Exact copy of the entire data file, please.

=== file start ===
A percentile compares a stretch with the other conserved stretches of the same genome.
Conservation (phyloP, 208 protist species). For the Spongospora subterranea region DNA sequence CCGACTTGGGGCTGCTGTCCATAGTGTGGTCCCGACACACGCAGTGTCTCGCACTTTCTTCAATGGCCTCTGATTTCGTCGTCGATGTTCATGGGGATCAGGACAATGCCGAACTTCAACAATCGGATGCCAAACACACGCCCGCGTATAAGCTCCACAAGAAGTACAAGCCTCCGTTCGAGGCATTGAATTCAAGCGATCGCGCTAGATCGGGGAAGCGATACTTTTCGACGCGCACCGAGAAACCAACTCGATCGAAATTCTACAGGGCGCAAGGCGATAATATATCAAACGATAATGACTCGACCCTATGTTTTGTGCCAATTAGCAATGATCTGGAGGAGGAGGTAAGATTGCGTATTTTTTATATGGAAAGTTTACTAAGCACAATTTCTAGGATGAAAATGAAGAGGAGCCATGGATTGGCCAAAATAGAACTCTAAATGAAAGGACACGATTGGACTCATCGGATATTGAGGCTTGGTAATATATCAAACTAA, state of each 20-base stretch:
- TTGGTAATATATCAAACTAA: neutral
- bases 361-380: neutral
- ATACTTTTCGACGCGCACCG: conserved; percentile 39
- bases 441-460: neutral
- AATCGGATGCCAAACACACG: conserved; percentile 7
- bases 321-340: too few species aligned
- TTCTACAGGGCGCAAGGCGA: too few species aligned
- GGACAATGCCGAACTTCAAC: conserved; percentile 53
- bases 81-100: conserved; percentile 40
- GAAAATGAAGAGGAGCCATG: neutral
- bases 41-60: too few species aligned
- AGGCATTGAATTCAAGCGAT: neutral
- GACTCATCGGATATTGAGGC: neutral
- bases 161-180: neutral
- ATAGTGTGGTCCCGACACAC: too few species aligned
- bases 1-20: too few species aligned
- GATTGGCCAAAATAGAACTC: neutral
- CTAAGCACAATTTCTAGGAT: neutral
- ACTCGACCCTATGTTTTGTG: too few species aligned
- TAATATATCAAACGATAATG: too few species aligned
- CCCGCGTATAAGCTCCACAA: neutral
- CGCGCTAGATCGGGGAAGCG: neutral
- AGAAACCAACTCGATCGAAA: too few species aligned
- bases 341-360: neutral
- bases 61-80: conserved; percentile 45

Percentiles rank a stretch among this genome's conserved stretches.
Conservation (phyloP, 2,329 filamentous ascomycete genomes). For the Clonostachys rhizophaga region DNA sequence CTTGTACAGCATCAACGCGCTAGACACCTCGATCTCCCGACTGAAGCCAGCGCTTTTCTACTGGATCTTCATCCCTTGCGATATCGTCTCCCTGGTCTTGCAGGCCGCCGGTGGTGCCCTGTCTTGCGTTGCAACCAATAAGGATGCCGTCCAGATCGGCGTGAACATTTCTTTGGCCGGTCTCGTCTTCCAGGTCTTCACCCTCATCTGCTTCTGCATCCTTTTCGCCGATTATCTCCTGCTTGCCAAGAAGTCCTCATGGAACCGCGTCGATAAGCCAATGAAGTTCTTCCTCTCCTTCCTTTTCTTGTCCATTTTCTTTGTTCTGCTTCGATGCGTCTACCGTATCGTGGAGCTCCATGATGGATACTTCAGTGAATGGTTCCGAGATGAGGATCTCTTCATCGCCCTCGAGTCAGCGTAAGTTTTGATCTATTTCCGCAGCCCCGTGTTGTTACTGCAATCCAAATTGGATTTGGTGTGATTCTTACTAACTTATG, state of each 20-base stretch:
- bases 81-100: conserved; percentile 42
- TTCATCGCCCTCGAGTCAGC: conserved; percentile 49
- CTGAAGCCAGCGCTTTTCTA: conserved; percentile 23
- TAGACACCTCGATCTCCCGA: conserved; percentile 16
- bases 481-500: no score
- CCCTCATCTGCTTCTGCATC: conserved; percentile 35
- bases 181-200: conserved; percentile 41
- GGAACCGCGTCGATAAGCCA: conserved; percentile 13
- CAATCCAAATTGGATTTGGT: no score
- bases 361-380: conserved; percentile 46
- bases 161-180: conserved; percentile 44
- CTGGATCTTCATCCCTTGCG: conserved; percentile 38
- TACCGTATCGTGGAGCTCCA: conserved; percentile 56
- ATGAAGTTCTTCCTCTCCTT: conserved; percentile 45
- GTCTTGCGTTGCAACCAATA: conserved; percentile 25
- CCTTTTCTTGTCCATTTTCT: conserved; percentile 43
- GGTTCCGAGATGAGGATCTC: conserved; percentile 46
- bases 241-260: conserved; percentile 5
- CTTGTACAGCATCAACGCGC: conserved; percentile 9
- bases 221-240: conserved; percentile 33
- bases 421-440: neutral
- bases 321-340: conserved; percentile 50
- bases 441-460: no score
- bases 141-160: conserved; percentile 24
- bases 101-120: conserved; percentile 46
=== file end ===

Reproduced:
A percentile compares a stretch with the other conserved stretches of the same genome.
Conservation (phyloP, 208 protist species). For the Spongospora subterranea region DNA sequence CCGACTTGGGGCTGCTGTCCATAGTGTGGTCCCGACACACGCAGTGTCTCGCACTTTCTTCAATGGCCTCTGATTTCGTCGTCGATGTTCATGGGGATCAGGACAATGCCGAACTTCAACAATCGGATGCCAAACACACGCCCGCGTATAAGCTCCACAAGAAGTACAAGCCTCCGTTCGAGGCATTGAATTCAAGCGATCGCGCTAGATCGGGGAAGCGATACTTTTCGACGCGCACCGAGAAACCAACTCGATCGAAATTCTACAGGGCGCAAGGCGATAATATATCAAACGATAATGACTCGACCCTATGTTTTGTGCCAATTAGCAATGATCTGGAGGAGGAGGTAAGATTGCGTATTTTTTATATGGAAAGTTTACTAAGCACAATTTCTAGGATGAAAATGAAGAGGAGCCATGGATTGGCCAAAATAGAACTCTAAATGAAAGGACACGATTGGACTCATCGGATATTGAGGCTTGGTAATATATCAAACTAA, state of each 20-base stretch:
- TTGGTAATATATCAAACTAA: neutral
- bases 361-380: neutral
- ATACTTTTCGACGCGCACCG: conserved; percentile 39
- bases 441-460: neutral
- AATCGGATGCCAAACACACG: conserved; percentile 7
- bases 321-340: too few species aligned
- TTCTACAGGGCGCAAGGCGA: too few species aligned
- GGACAATGCCGAACTTCAAC: conserved; percentile 53
- bases 81-100: conserved; percentile 40
- GAAAATGAAGAGGAGCCATG: neutral
- bases 41-60: too few species aligned
- AGGCATTGAATTCAAGCGAT: neutral
- GACTCATCGGATATTGAGGC: neutral
- bases 161-180: neutral
- ATAGTGTGGTCCCGACACAC: too few species aligned
- bases 1-20: too few species aligned
- GATTGGCCAAAATAGAACTC: neutral
- CTAAGCACAATTTCTAGGAT: neutral
- ACTCGACCCTATGTTTTGTG: too few species aligned
- TAATATATCAAACGATAATG: too few species aligned
- CCCGCGTATAAGCTCCACAA: neutral
- CGCGCTAGATCGGGGAAGCG: neutral
- AGAAACCAACTCGATCGAAA: too few species aligned
- bases 341-360: neutral
- bases 61-80: conserved; percentile 45

Percentiles rank a stretch among this genome's conserved stretches.
Conservation (phyloP, 2,329 filamentous ascomycete genomes). For the Clonostachys rhizophaga region DNA sequence CTTGTACAGCATCAACGCGCTAGACACCTCGATCTCCCGACTGAAGCCAGCGCTTTTCTACTGGATCTTCATCCCTTGCGATATCGTCTCCCTGGTCTTGCAGGCCGCCGGTGGTGCCCTGTCTTGCGTTGCAACCAATAAGGATGCCGTCCAGATCGGCGTGAACATTTCTTTGGCCGGTCTCGTCTTCCAGGTCTTCACCCTCATCTGCTTCTGCATCCTTTTCGCCGATTATCTCCTGCTTGCCAAGAAGTCCTCATGGAACCGCGTCGATAAGCCAATGAAGTTCTTCCTCTCCTTCCTTTTCTTGTCCATTTTCTTTGTTCTGCTTCGATGCGTCTACCGTATCGTGGAGCTCCATGATGGATACTTCAGTGAATGGTTCCGAGATGAGGATCTCTTCATCGCCCTCGAGTCAGCGTAAGTTTTGATCTATTTCCGCAGCCCCGTGTTGTTACTGCAATCCAAATTGGATTTGGTGTGATTCTTACTAACTTATG, state of each 20-base stretch:
- bases 81-100: conserved; percentile 42
- TTCATCGCCCTCGAGTCAGC: conserved; percentile 49
- CTGAAGCCAGCGCTTTTCTA: conserved; percentile 23
- TAGACACCTCGATCTCCCGA: conserved; percentile 16
- bases 481-500: no score
- CCCTCATCTGCTTCTGCATC: conserved; percentile 35
- bases 181-200: conserved; percentile 41
- GGAACCGCGTCGATAAGCCA: conserved; percentile 13
- CAATCCAAATTGGATTTGGT: no score
- bases 361-380: conserved; percentile 46
- bases 161-180: conserved; percentile 44
- CTGGATCTTCATCCCTTGCG: conserved; percentile 38
- TACCGTATCGTGGAGCTCCA: conserved; percentile 56
- ATGAAGTTCTTCCTCTCCTT: conserved; percentile 45
- GTCTTGCGTTGCAACCAATA: conserved; percentile 25
- CCTTTTCTTGTCCATTTTCT: conserved; percentile 43
- GGTTCCGAGATGAGGATCTC: conserved; percentile 46
- bases 241-260: conserved; percentile 5
- CTTGTACAGCATCAACGCGC: conserved; percentile 9
- bases 221-240: conserved; percentile 33
- bases 421-440: neutral
- bases 321-340: conserved; percentile 50
- bases 441-460: no score
- bases 141-160: conserved; percentile 24
- bases 101-120: conserved; percentile 46